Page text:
In about 1908, Arthur Ransome, future author of the Swallows and Amazons novels, was wont to stay at Low Yewdale Farm in the valley above Coniston, sometimes camping out in a bell tent by the Yewdale Beck or further up by Raven Crag. He was a fledgling author at this point, with just a few small contributions to the world of literature. His involvement in reporting the Russian Revolution – he married Trotsky’s secretary – and his grand series of novels were yet to come.
He spent some time in that tent learning Romany, from George Borrow’s classic book Romano Lavo-Lil and the writings of John Leland, for this was the period of the great Borrovian revival. Ransome even befriended some Romany folk – a pal was Arthur Stanborough, who was a bit out of favour for marrying outside the blood. Ransome also befriended other folk of the road – tinkers and showmen, and heard tales of the Romany wintering place up at Millom.
As an admirer of the writings of both Ransome and Borrow, it wasn’t hard to picture Ransome in his tent or strolling up by the beck to Lower Yewdale on similar fine days to the ones we enjoyed yesterday. And even in the changed Lake District of this rather unpleasant century, it isn’t hard to picture the world Ransome portrayed so vividly in his books.
I learned my first words of Romani in Gypsy camps in the Black Country of the English Midlands sixty years ago, and – like Ransome – I learned more in the pages of Romano Lavo-Lil. (If you want to make a study of Romanes, it’s still well worth reading Borrow, but I’d particularly recommend James Hayward’s more recent Gypsy Jib.)
All that is by the by, for we went out to walk from Coniston to Monk Coniston, up through the woods of Hill Fell to Tarn Hows and then back down the Cumbria Way through Tarn Hows Wood mostly in search of bluebells.
We started from the Coniston Sports and Social Club (£4 to park all day), walking round the head of the Lake to Monk Coniston. The grounds are in the hands of the National Trust and there’s a path through, though I’m always baffled as to why the National Trust can’t dedicate much of its land under CRoW (the Countryside and Rights of Way Act). Surely that would be in line with the intentions of its founders?
There was a house here called Waterhead from the 1600s, but the Monk Coniston of today (the house isn’t open) was very much the construction of the Leeds Flax Mill owner James Garth Marshall – a reforming politician who favoured extending the franchise, votes for women, education for the poor, allotments etc. All the more baffling, then, that the National Trust should misleadingly try and portray him as a typical ‘trouble at mill’ landowner on one of their information boards! Marshall had a keen interest in geology and was a pal of John Stuart Mill, Alfred Tennyson and John Ruskin.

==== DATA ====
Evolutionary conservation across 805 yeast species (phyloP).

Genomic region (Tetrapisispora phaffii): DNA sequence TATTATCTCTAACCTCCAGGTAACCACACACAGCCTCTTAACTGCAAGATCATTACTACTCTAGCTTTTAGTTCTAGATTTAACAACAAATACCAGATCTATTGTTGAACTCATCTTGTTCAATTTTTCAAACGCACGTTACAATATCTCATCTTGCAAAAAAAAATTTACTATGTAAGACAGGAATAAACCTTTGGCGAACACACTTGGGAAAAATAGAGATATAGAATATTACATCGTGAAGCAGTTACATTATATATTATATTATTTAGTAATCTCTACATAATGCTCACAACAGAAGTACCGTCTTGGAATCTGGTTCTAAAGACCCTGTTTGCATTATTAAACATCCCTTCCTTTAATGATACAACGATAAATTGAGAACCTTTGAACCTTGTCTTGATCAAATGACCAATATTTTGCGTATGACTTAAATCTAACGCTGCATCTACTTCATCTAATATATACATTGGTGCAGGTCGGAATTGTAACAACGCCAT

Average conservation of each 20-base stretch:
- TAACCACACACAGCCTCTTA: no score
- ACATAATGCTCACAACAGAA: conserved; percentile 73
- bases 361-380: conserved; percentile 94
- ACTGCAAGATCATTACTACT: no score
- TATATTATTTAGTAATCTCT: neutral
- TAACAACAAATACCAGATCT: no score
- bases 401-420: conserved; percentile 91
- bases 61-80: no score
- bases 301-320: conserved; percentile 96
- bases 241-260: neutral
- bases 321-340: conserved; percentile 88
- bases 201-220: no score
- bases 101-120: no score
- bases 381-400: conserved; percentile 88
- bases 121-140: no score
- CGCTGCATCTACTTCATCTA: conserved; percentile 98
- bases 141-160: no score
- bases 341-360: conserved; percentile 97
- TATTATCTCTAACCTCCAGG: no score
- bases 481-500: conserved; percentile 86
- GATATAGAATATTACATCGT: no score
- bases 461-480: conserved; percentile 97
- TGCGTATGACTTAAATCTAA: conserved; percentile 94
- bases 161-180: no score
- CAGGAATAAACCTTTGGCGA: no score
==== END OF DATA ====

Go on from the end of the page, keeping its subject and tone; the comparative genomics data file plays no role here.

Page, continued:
The view towards Coniston Old Man, Wetherlam and the Yewdale Fells is quite superb as you climb up through the park. There was a dash of colour from the rhododendrons along the way.
A good track leads up through the woods to Tarn Hows. Once three separate tarns, but transformed into one great tarn by Marshall. A place designed so he could walk up his visitors and have something to show them. I’m never quite convinced by Tarn Hows. It always has an artificial look to me and perhaps it might have been nicer if Marshall left the place alone. But then most people adore it, and it regularly features in those irritating Ten Best Landscapes lists that lazy journalists hack together to feed the pages of the broadsheets on days when news is in short supply.
I think the lane down towards Tarn Hows Wood offers one of the best views in the Lake District, and surely the very best view of Wetherlam. We passed a young lady strolling up the lane, her horse trotting behind her. A sight that both Borrow and Ransome must often have seen.
As we descended Tarn Hows Wood, the bluebells got better and better as we walked lower. Every year I long to see the bluebells and there’s a sadness as they go over. Each year you cross your fingers and hope you’ll last another twelve months to see them again.
By the Yewdale Beck, looking up at the Yewdale Fells, we came near to where Arthur Ransome stayed at Low Yewdale. I mentally spoke a few words of Romani as we went past.
Following the Cumbria Way, we came to the Dog’s Home (not the same one that Ransome writes about in his book The Picts and the Martyrs – that’s further down the eastern bank of Coniston, near the Heald, where Ransome lived later in life.) The one here was a place were the foxhounds were kept. It was here that the misleading comments about James Gath Marshall were posted.
Another field path brought us back to Coniston. A lovely walk, one of the best rounds for views in the Lake District. I’m fond of Coniston, not least because the Coniston Fells were the first I ever walked, so many years ago in ancient sunlight.